Friday, July 31, 2015

The Penny Murders: Review

Kate and Henry Theobald represent the 1970s in a long line of husband and wife amateur sleuthing teams, following in the footsteps of of such duos as Nick and Nora Charles, Pam and Jerry North, Pat and Jean Abbott, and Jeff and Haila Troy among others. As usual, Kate is the one who usually finds herself in trouble--quite often of the life-threatening variety. Kate, as an investigative newspaper reporter at least has good reason to stick her nose in other people's business--but not necessarily to such an extent. She has a knack for starting an innocent inquiry and winding up in the middle of murder.

The Penny Murders (1979) starts in just such an innocent fashion. Kate is indulging her husband by attending a coin auction where a single coin (a Charles I Oxford crown, to be exact) can be had for a mere 27,000 pounds. Just previous, a tray of coins sells for 12,000.

Kate tried to feel impressed. Twelve thousand smackers for a tray of old coins. Whew! But all she really felt was drowsy in this stuffy, dusty, sombre brown room. Numismatics was not, she thought, her thing.

But it is Henry's. As an amateur collector, it isn't likely that he'll be able to bid on anything, but he does like to see what's on offer. And he promises Kate that he'll be able to steer her into a good story. Both she and her editor are a bit dubious, but they each feel like humoring Henry. Until the Charles I coin comes up for auction, it looks like humoring her husband is all Kate will get out of it. Then Henry notices that Foskett, a well-known coin man, is bidding for Miles Cabral. Cabral is a reclusive millionaire who is rarely seen in public. If Kate could score an interview with the man she would make a major journalistic coup and the auction provides a perfect occasion to try and meet the man.

Fortunately for Kate, Henry has met Cabral (why hasn't he told her before now? she wonders) and his father, a barrister before him, once acted for the man. Henry manages to wangle an evening invitation to drinks at Cabral's impressive London townhouse --well-known for its fortress-like security set-up. Cabral isn't just mildly interested in rare coins; he had a collection that is the envy of numismatists all over the world and he has an alarm system especially designed for the task. His rivals include an American by the name of Cornelius Ball who seems particularly annoyed at having been out-bid by Cabral.

When Kate and Henry arrive at the townhouse, Cabral's Rolls Royce stands at the curb, lights on, and his garage door is wide open. No one answers the bell and Kate, ever the intrepid investigator, notices that the door is unlocked. She doesn't expect to find Miles Cabral dead in his coin room, an apparent suicide. For you see, even though she and Henry waltzed right in without any trouble--the alarm system was working and the police arrive within about five minutes of the moment when Kate tripped the "perimeter alarm." Since the police cannot find anyone in the house and it's apparent that Cabral was dead well before the alarm brought them to house, Inspector Comfort can't help but believe that the millionaire shot himself.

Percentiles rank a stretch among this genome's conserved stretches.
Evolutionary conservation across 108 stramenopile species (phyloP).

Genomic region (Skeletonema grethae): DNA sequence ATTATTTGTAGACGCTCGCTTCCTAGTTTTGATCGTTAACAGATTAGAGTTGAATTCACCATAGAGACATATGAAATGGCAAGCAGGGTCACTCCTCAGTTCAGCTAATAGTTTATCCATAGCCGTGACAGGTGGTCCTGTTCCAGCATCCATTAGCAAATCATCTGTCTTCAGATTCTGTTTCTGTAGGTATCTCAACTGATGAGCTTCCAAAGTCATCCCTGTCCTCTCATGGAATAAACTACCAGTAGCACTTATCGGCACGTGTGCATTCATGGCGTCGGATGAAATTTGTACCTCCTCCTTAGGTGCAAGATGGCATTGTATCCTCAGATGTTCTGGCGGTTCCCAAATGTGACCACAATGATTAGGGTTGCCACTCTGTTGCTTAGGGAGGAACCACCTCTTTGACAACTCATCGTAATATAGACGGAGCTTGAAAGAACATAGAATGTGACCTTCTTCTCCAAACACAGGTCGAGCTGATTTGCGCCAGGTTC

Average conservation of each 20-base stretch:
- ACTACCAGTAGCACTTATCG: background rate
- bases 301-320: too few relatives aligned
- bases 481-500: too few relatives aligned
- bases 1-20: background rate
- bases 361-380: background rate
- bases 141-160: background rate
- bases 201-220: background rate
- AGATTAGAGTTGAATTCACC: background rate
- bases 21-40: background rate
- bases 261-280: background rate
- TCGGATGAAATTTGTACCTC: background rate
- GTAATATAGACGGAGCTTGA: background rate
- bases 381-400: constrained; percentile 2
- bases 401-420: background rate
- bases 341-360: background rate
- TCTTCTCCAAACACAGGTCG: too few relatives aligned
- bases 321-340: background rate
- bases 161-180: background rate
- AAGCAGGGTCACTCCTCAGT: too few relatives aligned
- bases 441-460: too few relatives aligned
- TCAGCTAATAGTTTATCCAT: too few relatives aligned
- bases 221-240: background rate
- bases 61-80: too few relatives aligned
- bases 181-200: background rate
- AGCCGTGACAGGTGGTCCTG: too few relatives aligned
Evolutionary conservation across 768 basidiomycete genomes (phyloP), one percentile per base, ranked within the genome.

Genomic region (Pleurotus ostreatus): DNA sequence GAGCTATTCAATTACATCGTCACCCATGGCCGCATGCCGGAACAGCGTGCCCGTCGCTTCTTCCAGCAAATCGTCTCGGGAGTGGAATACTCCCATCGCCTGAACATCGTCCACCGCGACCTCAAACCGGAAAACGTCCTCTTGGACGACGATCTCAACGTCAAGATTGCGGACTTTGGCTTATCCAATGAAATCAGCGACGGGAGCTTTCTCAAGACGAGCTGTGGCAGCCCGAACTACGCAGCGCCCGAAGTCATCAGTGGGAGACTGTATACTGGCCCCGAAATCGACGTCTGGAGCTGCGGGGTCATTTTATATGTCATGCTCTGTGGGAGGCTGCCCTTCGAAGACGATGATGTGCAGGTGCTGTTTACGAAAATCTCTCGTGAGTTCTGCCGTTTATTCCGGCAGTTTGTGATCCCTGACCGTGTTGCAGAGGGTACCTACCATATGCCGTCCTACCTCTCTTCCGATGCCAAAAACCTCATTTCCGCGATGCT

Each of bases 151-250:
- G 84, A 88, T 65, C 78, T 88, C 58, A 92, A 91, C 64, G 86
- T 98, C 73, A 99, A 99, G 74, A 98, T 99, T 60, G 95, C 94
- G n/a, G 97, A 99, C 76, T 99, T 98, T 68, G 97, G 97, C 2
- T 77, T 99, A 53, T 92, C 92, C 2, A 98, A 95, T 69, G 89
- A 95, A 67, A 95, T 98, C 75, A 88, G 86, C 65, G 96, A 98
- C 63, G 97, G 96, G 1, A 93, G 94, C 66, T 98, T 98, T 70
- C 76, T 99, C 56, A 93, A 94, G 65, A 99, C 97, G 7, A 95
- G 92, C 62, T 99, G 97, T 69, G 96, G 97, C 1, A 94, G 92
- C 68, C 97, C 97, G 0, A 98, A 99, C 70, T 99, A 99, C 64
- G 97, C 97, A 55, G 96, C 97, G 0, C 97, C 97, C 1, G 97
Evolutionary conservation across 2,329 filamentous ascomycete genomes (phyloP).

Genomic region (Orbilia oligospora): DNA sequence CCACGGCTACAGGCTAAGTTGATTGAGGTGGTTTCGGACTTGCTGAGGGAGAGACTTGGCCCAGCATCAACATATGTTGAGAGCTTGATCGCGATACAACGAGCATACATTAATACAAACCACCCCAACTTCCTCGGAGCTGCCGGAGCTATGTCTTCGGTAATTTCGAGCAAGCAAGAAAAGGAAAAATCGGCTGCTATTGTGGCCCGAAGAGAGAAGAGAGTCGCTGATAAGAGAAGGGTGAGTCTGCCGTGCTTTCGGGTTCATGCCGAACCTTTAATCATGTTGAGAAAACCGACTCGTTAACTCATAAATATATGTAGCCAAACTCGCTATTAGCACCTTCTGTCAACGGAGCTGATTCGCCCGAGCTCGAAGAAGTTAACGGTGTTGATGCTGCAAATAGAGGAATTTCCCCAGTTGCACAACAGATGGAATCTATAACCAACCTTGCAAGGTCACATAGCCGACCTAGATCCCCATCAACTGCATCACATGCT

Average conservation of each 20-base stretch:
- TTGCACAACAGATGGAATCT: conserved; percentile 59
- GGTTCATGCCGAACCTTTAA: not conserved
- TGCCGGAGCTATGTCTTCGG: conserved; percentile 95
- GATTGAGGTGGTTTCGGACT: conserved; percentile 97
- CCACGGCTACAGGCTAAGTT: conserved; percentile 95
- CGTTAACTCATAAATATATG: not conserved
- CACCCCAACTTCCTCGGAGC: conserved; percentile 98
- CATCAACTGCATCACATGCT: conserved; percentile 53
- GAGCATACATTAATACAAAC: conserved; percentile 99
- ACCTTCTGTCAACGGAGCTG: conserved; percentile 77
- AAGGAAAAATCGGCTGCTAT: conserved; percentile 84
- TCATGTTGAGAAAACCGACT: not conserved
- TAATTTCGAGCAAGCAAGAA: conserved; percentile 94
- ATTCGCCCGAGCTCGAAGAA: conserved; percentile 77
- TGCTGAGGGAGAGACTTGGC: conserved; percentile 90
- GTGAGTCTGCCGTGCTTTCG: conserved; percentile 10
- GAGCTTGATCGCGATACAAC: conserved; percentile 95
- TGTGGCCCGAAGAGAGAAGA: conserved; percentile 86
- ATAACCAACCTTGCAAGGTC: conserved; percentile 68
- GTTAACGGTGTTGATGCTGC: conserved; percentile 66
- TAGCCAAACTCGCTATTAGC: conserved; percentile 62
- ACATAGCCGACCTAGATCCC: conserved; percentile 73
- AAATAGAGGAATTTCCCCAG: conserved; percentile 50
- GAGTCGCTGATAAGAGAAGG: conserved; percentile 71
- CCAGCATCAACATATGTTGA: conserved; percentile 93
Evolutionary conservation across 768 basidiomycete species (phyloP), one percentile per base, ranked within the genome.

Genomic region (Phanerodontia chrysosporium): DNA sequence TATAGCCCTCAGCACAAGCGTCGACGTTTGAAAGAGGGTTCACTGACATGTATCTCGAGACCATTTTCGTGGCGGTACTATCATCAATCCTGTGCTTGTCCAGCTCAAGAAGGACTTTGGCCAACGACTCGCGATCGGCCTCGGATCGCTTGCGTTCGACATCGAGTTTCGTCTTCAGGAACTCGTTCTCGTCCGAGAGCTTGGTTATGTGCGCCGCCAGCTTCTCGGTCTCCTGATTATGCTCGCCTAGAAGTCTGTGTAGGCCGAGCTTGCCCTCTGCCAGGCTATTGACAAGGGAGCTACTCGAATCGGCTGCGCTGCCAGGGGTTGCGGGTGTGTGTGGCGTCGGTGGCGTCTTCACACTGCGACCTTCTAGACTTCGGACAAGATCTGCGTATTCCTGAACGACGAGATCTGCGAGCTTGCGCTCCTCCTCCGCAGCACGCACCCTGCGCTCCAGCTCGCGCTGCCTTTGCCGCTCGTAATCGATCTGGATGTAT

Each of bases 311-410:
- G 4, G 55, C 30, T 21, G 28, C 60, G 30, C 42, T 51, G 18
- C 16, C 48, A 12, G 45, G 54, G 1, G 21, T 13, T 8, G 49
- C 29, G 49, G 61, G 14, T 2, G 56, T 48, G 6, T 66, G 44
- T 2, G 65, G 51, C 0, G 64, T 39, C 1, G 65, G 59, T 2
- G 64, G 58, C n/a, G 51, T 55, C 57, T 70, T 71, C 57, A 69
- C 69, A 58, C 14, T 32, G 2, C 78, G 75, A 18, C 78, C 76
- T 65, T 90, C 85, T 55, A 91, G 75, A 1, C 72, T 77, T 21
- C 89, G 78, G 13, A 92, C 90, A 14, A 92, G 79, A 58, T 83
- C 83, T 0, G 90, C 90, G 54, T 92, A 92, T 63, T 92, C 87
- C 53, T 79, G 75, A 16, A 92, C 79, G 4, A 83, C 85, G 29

Kate, her reporter's nose for news all a-twitch, doesn't believe it. There are plenty of people who would have been happy to see Cabral dead--from those who might have wanted his collection, to his ex-wife, to the beautiful but empty-headed woman he conned out of three priceless coins and her wrathful boyfriend, to the mysterious Middle Easterners who keep warning Kate off the story. Kate keeps digging up clues, but the one roadblock she keeps running into (and Henry keeps reminding her of) is that darn alarm system. It was foolproof. Once the perimeter alarm was on, no one could get in or out without a key. One set was in Cabral's pocket, one was in the pocket of his manservant who was unquestionably on a train back to London at the time, and the spare set (reserved for the police and situations such as this) safely kept by a holding company. Will Kate be able to figure it all out before someone kills her story for good?

The Theobald mysteries by Lionel Black (pen name of Dudley Barker who also wrote under the name Anthony Matthews) are light mysteries with a likeable starring couple. This one is the first "locked room" mystery that I've read by Black and while he may not have been John Dickson Carr, he did a good job keeping me mystified until Kate figures it out. I do think she manages that in a fairly off-the-cuff, oh-look-I-bet-it-was-done-that-way sort of manner, but we'll let her have it. The one troublesome bit that keeps this fun, action-driven, mystery from the four-star ranks is how quickly I knew who did it. From the moment we got a really good look at the person, I knew. I had a fair idea of why. I just couldn't figure out how s/he could have done it. It's a shame that Black couldn't have done better at making the other suspects more...well...suspicious. Perhaps it's just me. I took an immediate dislike to X and pictured them as the criminal. I happened to be right. I'd love to know if anyone else reads or has read this and, if so, whether the villain was as glaringly obvious to you. ★★

This counts for the "Locked Room" square on the Silver Vintage Bingo card.

1 comment:

fredamans said...

It's usually the woman who gets into a pickle. Sounds like a fun mystery though. I like the coin collecting aspect, as I do some of the myself. Great review!